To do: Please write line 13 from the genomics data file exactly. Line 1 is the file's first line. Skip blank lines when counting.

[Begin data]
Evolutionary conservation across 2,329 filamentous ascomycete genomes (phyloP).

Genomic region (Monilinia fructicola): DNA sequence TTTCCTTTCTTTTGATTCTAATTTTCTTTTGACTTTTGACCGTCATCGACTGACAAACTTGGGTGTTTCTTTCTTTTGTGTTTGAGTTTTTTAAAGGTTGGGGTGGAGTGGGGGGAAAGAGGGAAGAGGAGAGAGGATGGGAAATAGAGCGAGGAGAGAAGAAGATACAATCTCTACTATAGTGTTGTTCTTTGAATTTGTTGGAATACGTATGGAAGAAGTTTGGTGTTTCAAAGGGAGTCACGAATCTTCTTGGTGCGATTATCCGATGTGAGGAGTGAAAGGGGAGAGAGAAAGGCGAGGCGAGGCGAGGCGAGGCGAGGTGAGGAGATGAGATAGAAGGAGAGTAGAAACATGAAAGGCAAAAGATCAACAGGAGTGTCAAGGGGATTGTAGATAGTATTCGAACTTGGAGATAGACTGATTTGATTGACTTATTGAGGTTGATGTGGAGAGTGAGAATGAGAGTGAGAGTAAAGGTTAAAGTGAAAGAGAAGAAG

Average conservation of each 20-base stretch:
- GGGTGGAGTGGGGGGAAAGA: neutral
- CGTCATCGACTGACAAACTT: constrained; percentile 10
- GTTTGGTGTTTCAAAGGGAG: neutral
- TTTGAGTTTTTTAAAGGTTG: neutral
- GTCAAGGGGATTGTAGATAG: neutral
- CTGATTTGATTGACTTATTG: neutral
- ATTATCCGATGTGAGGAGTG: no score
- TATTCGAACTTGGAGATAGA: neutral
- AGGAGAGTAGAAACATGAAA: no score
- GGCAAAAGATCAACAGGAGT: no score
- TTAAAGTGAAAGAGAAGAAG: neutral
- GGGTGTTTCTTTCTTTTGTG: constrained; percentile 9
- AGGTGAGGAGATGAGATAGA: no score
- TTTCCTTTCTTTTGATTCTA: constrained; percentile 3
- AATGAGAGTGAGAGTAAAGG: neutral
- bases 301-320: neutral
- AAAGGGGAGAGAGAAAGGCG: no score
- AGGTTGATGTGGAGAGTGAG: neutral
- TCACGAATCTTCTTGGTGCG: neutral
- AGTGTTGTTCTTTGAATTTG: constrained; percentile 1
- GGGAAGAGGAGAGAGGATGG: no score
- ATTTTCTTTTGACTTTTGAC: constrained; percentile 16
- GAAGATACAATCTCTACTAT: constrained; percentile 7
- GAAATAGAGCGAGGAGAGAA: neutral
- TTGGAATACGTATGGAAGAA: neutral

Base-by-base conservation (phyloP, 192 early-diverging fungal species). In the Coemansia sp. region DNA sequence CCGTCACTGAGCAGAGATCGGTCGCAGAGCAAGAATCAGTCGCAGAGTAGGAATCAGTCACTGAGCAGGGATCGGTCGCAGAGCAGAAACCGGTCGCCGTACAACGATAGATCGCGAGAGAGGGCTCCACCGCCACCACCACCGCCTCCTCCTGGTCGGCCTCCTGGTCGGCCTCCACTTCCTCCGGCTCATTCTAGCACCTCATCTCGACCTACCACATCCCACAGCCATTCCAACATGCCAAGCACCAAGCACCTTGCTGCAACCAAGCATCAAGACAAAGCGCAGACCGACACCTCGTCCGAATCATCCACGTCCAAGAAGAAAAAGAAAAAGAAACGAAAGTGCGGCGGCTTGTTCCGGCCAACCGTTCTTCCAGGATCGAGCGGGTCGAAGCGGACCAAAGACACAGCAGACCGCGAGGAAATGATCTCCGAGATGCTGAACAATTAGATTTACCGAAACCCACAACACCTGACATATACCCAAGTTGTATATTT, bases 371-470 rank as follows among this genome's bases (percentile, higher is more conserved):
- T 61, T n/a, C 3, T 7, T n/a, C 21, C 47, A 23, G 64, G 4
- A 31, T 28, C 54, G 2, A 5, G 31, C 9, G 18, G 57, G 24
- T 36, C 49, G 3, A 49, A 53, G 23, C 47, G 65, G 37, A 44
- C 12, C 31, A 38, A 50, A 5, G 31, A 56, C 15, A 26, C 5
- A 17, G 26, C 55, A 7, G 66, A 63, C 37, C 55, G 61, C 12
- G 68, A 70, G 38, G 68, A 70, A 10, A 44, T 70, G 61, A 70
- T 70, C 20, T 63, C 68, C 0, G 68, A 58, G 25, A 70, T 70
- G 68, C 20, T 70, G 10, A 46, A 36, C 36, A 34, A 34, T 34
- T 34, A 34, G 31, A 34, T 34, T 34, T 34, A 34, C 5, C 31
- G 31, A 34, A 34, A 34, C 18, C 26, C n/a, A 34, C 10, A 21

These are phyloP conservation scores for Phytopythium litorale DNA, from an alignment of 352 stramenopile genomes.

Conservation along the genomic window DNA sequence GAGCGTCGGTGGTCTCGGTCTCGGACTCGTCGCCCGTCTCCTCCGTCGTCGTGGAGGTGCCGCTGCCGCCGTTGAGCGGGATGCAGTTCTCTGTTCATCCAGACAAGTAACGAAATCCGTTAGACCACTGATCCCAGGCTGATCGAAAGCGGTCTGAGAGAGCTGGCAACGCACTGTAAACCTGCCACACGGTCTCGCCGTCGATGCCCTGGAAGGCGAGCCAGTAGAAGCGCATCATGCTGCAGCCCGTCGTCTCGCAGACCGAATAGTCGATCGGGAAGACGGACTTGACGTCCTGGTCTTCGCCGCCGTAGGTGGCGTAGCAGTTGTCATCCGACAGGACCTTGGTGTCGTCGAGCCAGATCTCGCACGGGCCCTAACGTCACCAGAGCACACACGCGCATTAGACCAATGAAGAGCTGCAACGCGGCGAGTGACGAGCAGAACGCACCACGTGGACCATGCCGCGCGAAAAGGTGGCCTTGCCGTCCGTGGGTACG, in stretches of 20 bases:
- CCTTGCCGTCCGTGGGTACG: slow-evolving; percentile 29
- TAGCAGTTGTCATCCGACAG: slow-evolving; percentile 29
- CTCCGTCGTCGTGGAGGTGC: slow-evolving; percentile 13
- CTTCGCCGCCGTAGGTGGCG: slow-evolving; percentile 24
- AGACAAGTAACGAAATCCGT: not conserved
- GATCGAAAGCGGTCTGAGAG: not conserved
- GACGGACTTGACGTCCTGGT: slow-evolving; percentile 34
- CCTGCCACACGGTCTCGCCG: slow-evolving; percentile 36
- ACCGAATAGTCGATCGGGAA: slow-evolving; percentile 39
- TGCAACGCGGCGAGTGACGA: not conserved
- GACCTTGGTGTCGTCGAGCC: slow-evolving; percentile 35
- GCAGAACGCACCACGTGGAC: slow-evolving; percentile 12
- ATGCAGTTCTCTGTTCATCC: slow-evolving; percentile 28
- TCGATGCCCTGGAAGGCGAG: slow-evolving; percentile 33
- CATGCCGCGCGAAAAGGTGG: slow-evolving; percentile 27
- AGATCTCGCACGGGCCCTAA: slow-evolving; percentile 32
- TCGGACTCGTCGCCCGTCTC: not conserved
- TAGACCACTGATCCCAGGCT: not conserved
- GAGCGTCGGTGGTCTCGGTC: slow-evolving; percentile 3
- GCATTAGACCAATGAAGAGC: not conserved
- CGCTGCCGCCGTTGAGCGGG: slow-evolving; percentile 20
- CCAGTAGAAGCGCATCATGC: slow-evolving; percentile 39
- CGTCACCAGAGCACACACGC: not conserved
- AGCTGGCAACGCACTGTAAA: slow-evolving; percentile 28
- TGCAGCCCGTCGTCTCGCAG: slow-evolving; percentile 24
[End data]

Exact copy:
- GGCAAAAGATCAACAGGAGT: no score